Robert Jr. escaped into the formal garden on the grounds and burrowed into the hedges from where he watched the whole affair unfolded; periodically creeping closely to see if all was clear but was several times turned back. Meanwhile, Scott, their faithful manservant, led all but one of the officer's horses to safety. Afterwards he was captured, escaped and returned. [4] The Yankees, rightly or wrongly believed that they had been taken across the Pamunkey River into Caroline County to their Uncle Williams Carter's plantation, North Wales. Not content with their capture of the General, horses, wagon and other items looted from Hickory Hill, the Yankees sent a raiding party to North Wales to steal the officer's blooded horses. Not discovering them, they proceeded to beat the old gentleman to death, but he did not disclose the whereabouts of the boys horses.[5] "Rooney" Lee was captured in the Hickory Hill Plantation office and carted away on a stolen wagon while his wife, two children, mother and sisters stood watching. Afterwards, even with the weight of Gettysburg upon him, R.E.Lee always the gentleman wrote to his daughter in law Charlotte (whom he referred to as daughter)while he penned up in Hagerstown, Maryland waiting for the waters to fall so he could cross back into Virginia: "The consequences of war are horrid enough at best, surrounded by all the amelioration of civilization and Christianity. I am very sorry for the injuries done the family at Hickory Hill and particularly that our dear old Uncle Williams, in his eightieth year, should be subjected to such treatment. But we cannot help it and must endure it" While he was held in a damp cell in Fortress Monroe, his children died of scarlet Fever and his wife Charlotte wasted away. General Robert E. Lee always expressed the opinion that she died of a broken heart.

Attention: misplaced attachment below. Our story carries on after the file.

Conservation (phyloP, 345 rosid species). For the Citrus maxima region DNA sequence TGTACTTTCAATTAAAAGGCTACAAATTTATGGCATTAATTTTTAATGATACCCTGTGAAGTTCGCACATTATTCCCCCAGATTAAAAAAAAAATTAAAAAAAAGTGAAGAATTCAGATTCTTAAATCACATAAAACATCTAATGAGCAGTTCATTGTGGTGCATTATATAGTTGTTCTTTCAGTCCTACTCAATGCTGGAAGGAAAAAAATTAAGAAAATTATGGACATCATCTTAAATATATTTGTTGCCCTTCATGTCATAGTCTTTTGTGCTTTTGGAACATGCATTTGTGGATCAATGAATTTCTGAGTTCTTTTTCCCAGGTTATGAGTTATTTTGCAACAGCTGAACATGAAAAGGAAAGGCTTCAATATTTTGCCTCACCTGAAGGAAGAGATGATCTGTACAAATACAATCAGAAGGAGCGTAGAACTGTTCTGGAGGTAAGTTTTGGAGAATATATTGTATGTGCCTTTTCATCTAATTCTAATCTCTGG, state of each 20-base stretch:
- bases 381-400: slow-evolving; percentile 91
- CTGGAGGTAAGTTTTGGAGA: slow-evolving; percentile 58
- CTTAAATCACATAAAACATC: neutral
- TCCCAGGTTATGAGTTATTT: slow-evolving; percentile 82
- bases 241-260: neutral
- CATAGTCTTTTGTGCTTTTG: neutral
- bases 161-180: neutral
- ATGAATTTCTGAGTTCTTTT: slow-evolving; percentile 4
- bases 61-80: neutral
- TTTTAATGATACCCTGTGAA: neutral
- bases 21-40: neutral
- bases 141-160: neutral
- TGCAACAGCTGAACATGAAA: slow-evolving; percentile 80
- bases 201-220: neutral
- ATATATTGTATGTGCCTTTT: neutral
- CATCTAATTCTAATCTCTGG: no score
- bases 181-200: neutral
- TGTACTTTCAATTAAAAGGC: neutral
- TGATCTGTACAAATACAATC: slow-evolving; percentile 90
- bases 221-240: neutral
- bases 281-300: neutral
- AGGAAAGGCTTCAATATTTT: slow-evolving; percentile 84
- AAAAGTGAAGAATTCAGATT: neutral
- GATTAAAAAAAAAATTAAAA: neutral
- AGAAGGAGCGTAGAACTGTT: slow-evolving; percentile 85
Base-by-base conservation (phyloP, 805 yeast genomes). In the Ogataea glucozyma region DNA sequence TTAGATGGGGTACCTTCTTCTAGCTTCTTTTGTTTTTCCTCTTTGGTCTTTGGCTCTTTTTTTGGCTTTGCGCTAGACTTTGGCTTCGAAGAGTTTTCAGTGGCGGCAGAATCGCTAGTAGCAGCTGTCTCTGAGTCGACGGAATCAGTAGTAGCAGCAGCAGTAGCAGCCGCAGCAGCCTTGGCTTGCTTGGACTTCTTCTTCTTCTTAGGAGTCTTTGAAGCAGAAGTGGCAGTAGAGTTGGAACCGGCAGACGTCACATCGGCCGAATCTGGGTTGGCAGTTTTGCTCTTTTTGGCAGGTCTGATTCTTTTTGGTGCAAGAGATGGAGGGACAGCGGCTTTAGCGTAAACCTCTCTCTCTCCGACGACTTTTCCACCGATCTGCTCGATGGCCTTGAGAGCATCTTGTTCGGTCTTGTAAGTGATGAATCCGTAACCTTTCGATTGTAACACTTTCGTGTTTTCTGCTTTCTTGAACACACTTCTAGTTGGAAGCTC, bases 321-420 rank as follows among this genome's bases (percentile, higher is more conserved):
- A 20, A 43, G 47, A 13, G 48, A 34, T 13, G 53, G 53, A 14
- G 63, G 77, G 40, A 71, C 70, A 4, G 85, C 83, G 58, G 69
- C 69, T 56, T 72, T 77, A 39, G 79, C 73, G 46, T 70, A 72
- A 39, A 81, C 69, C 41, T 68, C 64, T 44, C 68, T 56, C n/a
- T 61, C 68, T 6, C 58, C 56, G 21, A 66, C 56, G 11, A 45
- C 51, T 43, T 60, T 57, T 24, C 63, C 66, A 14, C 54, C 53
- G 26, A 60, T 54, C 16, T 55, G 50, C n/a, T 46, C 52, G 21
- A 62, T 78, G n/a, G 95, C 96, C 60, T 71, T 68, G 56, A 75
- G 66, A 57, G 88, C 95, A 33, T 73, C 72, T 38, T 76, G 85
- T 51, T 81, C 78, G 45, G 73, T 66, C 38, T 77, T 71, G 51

In 1864 he was elected to the Confederate Congress and was a member of the Hampton Roads Peace Commission. He served as a lawyer and jurist in Hanover before and After the war. In November 1865, he was named the President of the war-ravaged Virginia Central Railroad, which ran westerly from Richmond. Needing capitol to expand and update, the Virginia Central was merged with the Covington and Ohio Railroad to become the Chesapeake and Ohio Railway (C&O), with the goal of completing a railroad link to the Ohio River. Williams Wickham is credited with attracting transcontinental railroad builder Collis P. Huntington and fresh financing from New York City to complete the task by 1873. Wickham remained active with the C&O through a receivership and financial reorganization, and was at his office in Richmond working when he died in 1888.